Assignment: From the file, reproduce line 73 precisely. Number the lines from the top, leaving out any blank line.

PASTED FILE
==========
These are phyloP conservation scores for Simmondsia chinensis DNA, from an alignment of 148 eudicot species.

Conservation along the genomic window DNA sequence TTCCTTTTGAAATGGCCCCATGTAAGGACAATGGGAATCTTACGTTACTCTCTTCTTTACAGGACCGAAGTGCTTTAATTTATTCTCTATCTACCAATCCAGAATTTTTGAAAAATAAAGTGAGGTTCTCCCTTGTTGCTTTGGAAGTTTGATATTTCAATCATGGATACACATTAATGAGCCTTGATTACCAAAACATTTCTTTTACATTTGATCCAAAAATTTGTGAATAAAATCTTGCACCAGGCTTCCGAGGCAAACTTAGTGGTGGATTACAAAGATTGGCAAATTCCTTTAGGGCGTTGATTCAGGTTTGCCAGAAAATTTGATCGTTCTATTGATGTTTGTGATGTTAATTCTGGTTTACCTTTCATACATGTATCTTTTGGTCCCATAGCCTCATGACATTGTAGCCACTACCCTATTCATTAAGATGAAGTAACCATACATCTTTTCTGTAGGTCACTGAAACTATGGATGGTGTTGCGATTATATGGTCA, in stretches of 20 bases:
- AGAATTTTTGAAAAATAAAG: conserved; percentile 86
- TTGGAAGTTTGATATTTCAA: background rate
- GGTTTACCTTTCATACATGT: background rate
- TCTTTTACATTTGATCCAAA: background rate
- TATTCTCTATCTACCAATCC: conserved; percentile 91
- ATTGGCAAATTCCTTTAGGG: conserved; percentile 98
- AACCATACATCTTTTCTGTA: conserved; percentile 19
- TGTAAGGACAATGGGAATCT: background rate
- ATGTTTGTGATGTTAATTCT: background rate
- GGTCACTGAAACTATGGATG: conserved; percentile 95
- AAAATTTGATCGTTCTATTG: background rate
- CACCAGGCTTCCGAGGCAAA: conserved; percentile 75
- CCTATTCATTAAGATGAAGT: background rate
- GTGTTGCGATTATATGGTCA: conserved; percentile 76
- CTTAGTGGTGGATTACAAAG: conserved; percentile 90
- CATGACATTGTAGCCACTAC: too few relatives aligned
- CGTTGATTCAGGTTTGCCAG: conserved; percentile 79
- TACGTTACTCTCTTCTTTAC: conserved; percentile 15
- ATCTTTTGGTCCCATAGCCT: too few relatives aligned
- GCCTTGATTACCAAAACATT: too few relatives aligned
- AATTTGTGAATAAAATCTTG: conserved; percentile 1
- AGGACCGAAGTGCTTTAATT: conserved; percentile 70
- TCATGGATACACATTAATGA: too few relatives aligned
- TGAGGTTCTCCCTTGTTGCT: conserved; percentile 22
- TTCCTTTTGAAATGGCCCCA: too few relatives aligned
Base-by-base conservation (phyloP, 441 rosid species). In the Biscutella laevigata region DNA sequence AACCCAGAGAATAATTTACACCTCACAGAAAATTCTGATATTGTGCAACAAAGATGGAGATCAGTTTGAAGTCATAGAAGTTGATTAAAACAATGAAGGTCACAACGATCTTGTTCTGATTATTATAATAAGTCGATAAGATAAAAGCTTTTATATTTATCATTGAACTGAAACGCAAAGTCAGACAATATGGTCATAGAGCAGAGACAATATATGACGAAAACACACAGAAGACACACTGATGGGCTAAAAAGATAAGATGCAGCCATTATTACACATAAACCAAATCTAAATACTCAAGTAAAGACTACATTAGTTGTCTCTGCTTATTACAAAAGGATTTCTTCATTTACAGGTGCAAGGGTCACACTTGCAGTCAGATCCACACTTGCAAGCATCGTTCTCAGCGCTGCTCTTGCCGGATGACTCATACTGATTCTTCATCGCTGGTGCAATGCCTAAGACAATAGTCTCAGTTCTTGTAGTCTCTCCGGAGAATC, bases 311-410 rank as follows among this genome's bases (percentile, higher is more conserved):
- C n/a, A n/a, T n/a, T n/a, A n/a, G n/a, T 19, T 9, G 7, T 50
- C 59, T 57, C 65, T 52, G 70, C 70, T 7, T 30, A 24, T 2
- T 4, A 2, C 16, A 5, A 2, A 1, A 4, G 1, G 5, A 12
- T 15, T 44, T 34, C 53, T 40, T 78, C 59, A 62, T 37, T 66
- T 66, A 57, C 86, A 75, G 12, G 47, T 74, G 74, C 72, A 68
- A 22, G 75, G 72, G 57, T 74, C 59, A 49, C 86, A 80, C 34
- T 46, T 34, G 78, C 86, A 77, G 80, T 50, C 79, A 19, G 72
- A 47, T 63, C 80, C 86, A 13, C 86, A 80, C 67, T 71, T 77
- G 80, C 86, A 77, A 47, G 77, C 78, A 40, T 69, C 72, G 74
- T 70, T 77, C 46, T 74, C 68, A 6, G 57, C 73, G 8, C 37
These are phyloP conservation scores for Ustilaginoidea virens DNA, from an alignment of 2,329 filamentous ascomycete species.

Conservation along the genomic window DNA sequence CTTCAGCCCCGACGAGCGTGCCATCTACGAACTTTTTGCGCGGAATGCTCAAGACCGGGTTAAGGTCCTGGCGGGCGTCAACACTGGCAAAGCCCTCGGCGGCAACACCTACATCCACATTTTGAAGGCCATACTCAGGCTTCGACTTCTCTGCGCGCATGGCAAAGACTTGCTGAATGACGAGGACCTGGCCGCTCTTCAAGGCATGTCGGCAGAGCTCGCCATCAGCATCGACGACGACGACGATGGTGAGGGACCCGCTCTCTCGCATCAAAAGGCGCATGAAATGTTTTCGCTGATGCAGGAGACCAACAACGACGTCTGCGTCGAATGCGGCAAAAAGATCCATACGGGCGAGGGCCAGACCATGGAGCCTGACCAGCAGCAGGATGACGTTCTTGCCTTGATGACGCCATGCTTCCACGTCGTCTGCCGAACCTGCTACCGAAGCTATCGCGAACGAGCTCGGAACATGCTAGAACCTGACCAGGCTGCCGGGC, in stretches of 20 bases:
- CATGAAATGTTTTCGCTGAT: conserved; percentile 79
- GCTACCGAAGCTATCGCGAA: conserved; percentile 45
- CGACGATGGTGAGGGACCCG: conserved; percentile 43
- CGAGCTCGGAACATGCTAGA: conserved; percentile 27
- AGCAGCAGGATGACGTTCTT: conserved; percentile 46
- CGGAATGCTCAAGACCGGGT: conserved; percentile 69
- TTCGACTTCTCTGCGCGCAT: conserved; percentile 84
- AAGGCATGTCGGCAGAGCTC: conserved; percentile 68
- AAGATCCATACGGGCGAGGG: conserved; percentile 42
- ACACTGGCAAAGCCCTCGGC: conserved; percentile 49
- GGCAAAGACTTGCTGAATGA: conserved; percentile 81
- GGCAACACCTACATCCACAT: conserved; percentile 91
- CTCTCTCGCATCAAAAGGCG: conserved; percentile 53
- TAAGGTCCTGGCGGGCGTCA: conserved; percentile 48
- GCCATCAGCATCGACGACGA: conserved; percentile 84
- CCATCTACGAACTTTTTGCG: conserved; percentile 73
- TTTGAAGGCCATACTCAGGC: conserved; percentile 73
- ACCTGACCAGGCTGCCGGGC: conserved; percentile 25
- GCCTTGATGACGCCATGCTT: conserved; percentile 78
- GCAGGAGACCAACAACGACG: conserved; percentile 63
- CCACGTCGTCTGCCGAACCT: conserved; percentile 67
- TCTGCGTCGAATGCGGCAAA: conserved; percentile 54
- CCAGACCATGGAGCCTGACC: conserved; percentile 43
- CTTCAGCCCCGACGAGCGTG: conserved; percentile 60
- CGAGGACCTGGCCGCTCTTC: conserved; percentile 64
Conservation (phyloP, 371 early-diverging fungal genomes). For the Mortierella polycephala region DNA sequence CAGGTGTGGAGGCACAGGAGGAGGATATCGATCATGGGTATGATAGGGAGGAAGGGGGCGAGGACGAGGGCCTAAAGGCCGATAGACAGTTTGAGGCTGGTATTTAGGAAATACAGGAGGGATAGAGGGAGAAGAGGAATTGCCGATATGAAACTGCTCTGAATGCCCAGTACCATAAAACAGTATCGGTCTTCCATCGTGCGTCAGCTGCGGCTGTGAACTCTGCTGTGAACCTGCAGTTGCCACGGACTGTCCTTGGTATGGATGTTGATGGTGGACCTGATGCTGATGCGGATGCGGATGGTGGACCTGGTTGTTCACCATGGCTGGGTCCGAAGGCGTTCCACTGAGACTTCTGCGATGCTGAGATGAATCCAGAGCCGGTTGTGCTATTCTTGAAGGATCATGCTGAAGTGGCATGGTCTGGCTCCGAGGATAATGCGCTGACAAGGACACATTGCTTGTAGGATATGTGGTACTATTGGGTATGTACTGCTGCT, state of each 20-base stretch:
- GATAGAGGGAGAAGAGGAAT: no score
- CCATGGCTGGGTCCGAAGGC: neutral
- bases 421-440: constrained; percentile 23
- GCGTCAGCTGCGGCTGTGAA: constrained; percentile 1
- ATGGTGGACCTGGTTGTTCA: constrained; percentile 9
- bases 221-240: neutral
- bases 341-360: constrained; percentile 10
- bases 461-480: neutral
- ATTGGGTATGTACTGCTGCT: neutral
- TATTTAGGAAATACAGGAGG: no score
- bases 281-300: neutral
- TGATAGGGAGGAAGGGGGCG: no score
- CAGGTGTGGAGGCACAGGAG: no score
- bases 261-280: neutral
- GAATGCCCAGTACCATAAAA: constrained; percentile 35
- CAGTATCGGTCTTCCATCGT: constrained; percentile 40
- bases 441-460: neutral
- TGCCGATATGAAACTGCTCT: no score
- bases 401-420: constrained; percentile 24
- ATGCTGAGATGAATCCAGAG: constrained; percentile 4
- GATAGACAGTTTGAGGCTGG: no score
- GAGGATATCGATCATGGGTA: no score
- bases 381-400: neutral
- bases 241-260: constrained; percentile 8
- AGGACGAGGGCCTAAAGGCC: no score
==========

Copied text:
- bases 341-360: constrained; percentile 10